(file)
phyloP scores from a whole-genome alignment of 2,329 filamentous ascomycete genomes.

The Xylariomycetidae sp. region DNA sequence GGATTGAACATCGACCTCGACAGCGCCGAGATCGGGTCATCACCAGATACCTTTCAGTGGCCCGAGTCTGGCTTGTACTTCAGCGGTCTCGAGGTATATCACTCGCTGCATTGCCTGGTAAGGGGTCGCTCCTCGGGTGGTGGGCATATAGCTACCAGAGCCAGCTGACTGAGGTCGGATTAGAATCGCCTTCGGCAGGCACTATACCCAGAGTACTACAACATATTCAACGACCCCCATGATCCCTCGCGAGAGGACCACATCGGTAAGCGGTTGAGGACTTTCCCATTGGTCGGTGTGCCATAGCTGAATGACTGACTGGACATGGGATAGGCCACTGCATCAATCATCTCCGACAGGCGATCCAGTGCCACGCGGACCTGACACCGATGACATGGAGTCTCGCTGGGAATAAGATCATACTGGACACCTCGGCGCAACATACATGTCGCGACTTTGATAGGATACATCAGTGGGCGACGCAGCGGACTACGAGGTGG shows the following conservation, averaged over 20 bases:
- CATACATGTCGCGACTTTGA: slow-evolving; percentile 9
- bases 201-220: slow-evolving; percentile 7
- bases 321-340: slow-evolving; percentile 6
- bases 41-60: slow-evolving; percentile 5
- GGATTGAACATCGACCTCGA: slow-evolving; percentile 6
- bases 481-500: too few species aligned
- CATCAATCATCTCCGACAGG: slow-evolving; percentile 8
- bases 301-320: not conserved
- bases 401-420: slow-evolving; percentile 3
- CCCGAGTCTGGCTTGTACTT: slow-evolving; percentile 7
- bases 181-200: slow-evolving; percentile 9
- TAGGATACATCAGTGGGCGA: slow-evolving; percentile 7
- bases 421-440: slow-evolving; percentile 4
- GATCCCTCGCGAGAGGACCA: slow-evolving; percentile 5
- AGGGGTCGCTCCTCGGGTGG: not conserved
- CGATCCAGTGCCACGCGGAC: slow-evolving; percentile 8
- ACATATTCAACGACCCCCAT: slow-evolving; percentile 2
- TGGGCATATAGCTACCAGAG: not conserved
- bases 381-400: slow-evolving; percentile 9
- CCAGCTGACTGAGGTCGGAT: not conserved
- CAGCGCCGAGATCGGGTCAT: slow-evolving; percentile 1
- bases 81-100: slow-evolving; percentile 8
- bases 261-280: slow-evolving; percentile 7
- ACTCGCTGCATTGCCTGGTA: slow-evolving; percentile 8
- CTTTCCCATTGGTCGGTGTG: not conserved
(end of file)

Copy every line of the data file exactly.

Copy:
phyloP scores from a whole-genome alignment of 2,329 filamentous ascomycete genomes.

The Xylariomycetidae sp. region DNA sequence GGATTGAACATCGACCTCGACAGCGCCGAGATCGGGTCATCACCAGATACCTTTCAGTGGCCCGAGTCTGGCTTGTACTTCAGCGGTCTCGAGGTATATCACTCGCTGCATTGCCTGGTAAGGGGTCGCTCCTCGGGTGGTGGGCATATAGCTACCAGAGCCAGCTGACTGAGGTCGGATTAGAATCGCCTTCGGCAGGCACTATACCCAGAGTACTACAACATATTCAACGACCCCCATGATCCCTCGCGAGAGGACCACATCGGTAAGCGGTTGAGGACTTTCCCATTGGTCGGTGTGCCATAGCTGAATGACTGACTGGACATGGGATAGGCCACTGCATCAATCATCTCCGACAGGCGATCCAGTGCCACGCGGACCTGACACCGATGACATGGAGTCTCGCTGGGAATAAGATCATACTGGACACCTCGGCGCAACATACATGTCGCGACTTTGATAGGATACATCAGTGGGCGACGCAGCGGACTACGAGGTGG shows the following conservation, averaged over 20 bases:
- CATACATGTCGCGACTTTGA: slow-evolving; percentile 9
- bases 201-220: slow-evolving; percentile 7
- bases 321-340: slow-evolving; percentile 6
- bases 41-60: slow-evolving; percentile 5
- GGATTGAACATCGACCTCGA: slow-evolving; percentile 6
- bases 481-500: too few species aligned
- CATCAATCATCTCCGACAGG: slow-evolving; percentile 8
- bases 301-320: not conserved
- bases 401-420: slow-evolving; percentile 3
- CCCGAGTCTGGCTTGTACTT: slow-evolving; percentile 7
- bases 181-200: slow-evolving; percentile 9
- TAGGATACATCAGTGGGCGA: slow-evolving; percentile 7
- bases 421-440: slow-evolving; percentile 4
- GATCCCTCGCGAGAGGACCA: slow-evolving; percentile 5
- AGGGGTCGCTCCTCGGGTGG: not conserved
- CGATCCAGTGCCACGCGGAC: slow-evolving; percentile 8
- ACATATTCAACGACCCCCAT: slow-evolving; percentile 2
- TGGGCATATAGCTACCAGAG: not conserved
- bases 381-400: slow-evolving; percentile 9
- CCAGCTGACTGAGGTCGGAT: not conserved
- CAGCGCCGAGATCGGGTCAT: slow-evolving; percentile 1
- bases 81-100: slow-evolving; percentile 8
- bases 261-280: slow-evolving; percentile 7
- ACTCGCTGCATTGCCTGGTA: slow-evolving; percentile 8
- CTTTCCCATTGGTCGGTGTG: not conserved